4.7. Dial-Plan and PBX Design
The dial-plan is a set of rules that governs the call-routing behavior of a PBX. When a business user picks up his telephone and dials a number, the PBX refers to the rules in the dial-plan in order to determine how best to connect that call. While dial-plans have no standardized syntax or established set of best practices, they are always expected to describe:
Dial-plans needn't be confined to a single PBX within an enterprise. A large network can have dozens of PBXs that are all subject to a common dial-plan. Dial-plans aren't exclusive to legacy telephony equipment either. SoftPBX systems support and require a dial-plan, too.
The specifics of configuring a dial-plan vary from platform to platform and from PBX to PBX. One legacy AT&T switch may have a very different configuration approach from an old Panasonic switch. This inconsistency continues among Voice over IP call-switching systems, too. In this book, we've concentrated mainly on Asterisk up until this point. But it's important to know that even though the principle of dial-plan design and capabilities are more or less universal, the platform-specific implementations of dial-plan can be vastly different in structure.
In Project 4.2, we built a very simple dial-plan that assigned extension numbers to two IP phones, allowed them to dial out using a POTS trunk, and put them together as a ring group for all incoming calls. This dial-plan was intended to emulate a conventional key systema simple and relatively easy thing to do on any VoIP call-routing device whose interfaces include Ethernet and FXO. An enterprise-class Avaya MultiVantage server or a simple Cisco media gateway could behave like a simple key system, but that's not how most are set up.
With a traditional PBX, phones are called extensions , connections to the phone company are called dial-tone trunks , and connections to other private PBXs are called private trunks . Usually this terminology is applied the same way in a VoIP network. Many of the same considerations have to be made when creating a dial-plan:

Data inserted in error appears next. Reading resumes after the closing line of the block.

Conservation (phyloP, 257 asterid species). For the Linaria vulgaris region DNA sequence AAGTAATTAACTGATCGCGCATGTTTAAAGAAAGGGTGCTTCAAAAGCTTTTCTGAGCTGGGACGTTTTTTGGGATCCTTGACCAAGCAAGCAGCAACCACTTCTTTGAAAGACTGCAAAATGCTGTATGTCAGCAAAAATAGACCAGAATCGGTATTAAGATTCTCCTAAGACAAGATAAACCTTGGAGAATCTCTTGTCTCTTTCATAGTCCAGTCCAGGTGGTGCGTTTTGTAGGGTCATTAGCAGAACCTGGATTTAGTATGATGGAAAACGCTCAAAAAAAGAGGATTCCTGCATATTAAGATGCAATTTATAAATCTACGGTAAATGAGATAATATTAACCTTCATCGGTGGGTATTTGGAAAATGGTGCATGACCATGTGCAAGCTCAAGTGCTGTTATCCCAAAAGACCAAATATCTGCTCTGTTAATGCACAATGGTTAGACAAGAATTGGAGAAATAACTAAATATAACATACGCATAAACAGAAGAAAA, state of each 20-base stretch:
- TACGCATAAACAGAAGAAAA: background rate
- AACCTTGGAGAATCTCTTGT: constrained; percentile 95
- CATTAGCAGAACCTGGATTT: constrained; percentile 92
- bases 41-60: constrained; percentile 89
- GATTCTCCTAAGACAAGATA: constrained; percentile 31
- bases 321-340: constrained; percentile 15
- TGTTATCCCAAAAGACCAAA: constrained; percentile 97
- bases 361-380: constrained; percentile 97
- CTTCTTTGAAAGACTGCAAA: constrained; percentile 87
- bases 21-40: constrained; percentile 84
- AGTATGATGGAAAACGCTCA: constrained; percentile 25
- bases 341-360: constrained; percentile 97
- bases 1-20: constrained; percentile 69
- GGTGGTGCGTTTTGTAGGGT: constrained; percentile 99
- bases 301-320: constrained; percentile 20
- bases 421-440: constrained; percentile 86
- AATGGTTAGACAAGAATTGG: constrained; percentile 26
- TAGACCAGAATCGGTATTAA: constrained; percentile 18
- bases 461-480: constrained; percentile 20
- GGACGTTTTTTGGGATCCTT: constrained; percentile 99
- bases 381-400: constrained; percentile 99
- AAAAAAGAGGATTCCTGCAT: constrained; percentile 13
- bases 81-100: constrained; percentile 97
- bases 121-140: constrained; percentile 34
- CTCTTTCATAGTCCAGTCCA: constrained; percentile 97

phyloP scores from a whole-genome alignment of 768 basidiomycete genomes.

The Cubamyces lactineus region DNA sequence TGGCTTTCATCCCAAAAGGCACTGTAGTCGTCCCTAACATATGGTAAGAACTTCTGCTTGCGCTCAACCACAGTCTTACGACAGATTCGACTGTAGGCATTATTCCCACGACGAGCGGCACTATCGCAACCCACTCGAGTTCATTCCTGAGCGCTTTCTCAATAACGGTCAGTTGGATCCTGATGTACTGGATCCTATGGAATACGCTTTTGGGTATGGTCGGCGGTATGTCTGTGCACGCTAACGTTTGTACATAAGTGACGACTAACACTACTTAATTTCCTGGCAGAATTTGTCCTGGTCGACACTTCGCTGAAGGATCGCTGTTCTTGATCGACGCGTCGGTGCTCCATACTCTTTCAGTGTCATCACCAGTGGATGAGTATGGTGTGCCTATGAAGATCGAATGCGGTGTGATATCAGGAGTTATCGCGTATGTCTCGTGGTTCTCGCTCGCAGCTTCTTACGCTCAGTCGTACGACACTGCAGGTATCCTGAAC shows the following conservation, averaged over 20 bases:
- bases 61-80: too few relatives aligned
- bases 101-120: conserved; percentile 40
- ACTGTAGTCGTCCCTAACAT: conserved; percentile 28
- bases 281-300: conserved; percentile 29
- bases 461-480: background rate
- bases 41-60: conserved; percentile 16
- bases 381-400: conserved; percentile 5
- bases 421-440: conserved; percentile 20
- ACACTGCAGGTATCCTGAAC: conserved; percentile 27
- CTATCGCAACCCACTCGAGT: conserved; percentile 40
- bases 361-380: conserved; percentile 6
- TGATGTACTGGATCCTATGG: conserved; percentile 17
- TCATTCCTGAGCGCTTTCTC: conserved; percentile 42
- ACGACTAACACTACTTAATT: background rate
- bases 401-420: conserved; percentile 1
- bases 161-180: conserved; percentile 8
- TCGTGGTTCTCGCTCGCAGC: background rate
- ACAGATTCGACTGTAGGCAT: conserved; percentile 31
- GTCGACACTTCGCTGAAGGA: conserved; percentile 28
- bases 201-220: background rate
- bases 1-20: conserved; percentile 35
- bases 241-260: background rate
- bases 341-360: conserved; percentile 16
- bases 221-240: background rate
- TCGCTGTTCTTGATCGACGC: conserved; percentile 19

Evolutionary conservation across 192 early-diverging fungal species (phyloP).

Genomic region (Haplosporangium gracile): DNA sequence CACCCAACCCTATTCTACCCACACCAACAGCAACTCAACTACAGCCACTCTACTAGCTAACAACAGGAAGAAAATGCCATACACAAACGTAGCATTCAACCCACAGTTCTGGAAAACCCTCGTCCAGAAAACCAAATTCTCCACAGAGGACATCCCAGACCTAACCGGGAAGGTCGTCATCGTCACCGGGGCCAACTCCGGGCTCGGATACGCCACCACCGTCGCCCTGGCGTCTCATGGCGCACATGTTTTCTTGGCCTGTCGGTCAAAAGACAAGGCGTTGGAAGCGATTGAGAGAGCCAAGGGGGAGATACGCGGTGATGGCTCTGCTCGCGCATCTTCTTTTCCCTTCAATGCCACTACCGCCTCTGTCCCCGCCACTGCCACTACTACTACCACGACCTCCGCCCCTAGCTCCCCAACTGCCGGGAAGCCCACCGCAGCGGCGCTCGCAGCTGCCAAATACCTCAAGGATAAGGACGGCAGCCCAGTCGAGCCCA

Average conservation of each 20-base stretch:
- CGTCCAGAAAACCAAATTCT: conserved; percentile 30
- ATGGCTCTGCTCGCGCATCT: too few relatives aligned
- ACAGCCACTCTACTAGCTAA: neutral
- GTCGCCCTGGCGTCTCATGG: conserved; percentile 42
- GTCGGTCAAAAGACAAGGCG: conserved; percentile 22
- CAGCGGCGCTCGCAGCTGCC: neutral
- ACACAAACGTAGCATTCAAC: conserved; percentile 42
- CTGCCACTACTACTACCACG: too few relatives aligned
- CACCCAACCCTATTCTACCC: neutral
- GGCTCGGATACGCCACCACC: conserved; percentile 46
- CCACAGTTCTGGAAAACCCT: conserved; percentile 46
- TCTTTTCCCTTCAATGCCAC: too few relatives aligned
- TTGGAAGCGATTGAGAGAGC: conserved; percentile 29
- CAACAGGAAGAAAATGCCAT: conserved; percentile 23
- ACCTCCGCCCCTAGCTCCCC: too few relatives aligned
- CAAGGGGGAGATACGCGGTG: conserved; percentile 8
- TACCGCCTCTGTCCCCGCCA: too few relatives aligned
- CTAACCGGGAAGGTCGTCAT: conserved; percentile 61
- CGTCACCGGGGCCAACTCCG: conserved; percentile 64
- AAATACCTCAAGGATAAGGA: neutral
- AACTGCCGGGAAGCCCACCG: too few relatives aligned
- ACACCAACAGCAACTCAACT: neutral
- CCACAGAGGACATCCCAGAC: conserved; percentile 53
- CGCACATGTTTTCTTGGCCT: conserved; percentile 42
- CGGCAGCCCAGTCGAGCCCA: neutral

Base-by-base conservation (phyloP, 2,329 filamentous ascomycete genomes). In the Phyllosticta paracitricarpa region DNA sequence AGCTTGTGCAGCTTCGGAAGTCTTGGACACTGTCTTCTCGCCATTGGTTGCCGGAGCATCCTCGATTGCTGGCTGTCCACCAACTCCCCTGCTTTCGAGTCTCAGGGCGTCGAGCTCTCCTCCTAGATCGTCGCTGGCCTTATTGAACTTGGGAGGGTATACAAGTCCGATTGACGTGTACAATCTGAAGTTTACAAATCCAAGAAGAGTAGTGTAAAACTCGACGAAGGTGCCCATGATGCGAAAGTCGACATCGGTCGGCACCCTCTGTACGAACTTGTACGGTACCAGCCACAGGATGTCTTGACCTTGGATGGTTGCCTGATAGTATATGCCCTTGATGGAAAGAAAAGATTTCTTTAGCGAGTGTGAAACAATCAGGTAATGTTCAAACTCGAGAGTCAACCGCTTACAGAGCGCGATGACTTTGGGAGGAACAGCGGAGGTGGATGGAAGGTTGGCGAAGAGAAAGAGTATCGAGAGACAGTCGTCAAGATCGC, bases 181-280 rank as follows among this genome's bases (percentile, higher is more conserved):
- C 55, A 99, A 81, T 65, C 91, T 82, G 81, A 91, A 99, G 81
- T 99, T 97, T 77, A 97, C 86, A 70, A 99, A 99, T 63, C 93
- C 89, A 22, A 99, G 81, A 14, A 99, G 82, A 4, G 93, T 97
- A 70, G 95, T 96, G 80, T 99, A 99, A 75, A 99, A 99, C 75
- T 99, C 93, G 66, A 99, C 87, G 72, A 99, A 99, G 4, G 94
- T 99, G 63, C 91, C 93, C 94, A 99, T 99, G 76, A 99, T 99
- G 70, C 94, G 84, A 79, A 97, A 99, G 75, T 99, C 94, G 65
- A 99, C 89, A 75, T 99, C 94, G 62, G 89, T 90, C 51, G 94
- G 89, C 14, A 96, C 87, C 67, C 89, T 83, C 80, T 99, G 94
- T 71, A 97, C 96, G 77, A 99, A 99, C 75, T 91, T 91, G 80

Some of these mundane questions can have a big social and economic impact. Using a long extension number (five or six digits) could be unpopular with users but necessary because of the size or growth potential of the voice network. Routing outbound calls to the PSTN on a user-per-line basis, in combination with caller ID, can make it easier for people to get hold of the right person when they return missed calls, but at the cost of complexity.
In circuit-switched telephony, these issues have much greater economic significance than with VoIP. As each dedicated legacy interface is replaced with an extensible, flexible protocol running over a converged network, the cost of hardware maintenance drops . Maintaining individual trunk ports, individual extension cards, and individual phone lines decreases. But in the meantime, a legacy or hybrid/IP-enabled environment's dial-plan must reflect cost-effectively on the physical interfacing available to it. Stated another wayit's especially important not to waste capacity in an analog/TDM environment, where capacity is more expensive.
That means if a particular user is on the phone constantly making outbound callssay a collections personit might make sense to assign a trunk to that user specifically . But you wouldn't want to give a dedicated trunk to the guest phone in the reception area, because it's more economical for this phone to share trunks with other phones.
4.7.1. Extension Numbering
A number of strategies can be used to assign extension numbers.
184.108.40.206 Extensions based on DID
In organizations using DID, extension numbers often match the DID number given to each phone user. That is, if a user's DID phone number is 335-1464, then his extension would be 1464. This approach is popular in organizations that use DID for every user.
220.127.116.11 Extensions based on geography
In organizations that have a geographically diverse network of office locations and PBX switches, giving figures of the extension number a geographical significance can be helpful. For example, in a four-digit extension, one could say that the first two digits represent the office location. Here's a scheme based on this idea:
In this scheme, 100 extension numbers are available in Detroit and Southfield, while the Kalamazoo office has 1000 available extension numbers. It's up to the dial-plan to enforce proper call routing with regard to this scheme.
18.104.22.168 Extensions based on department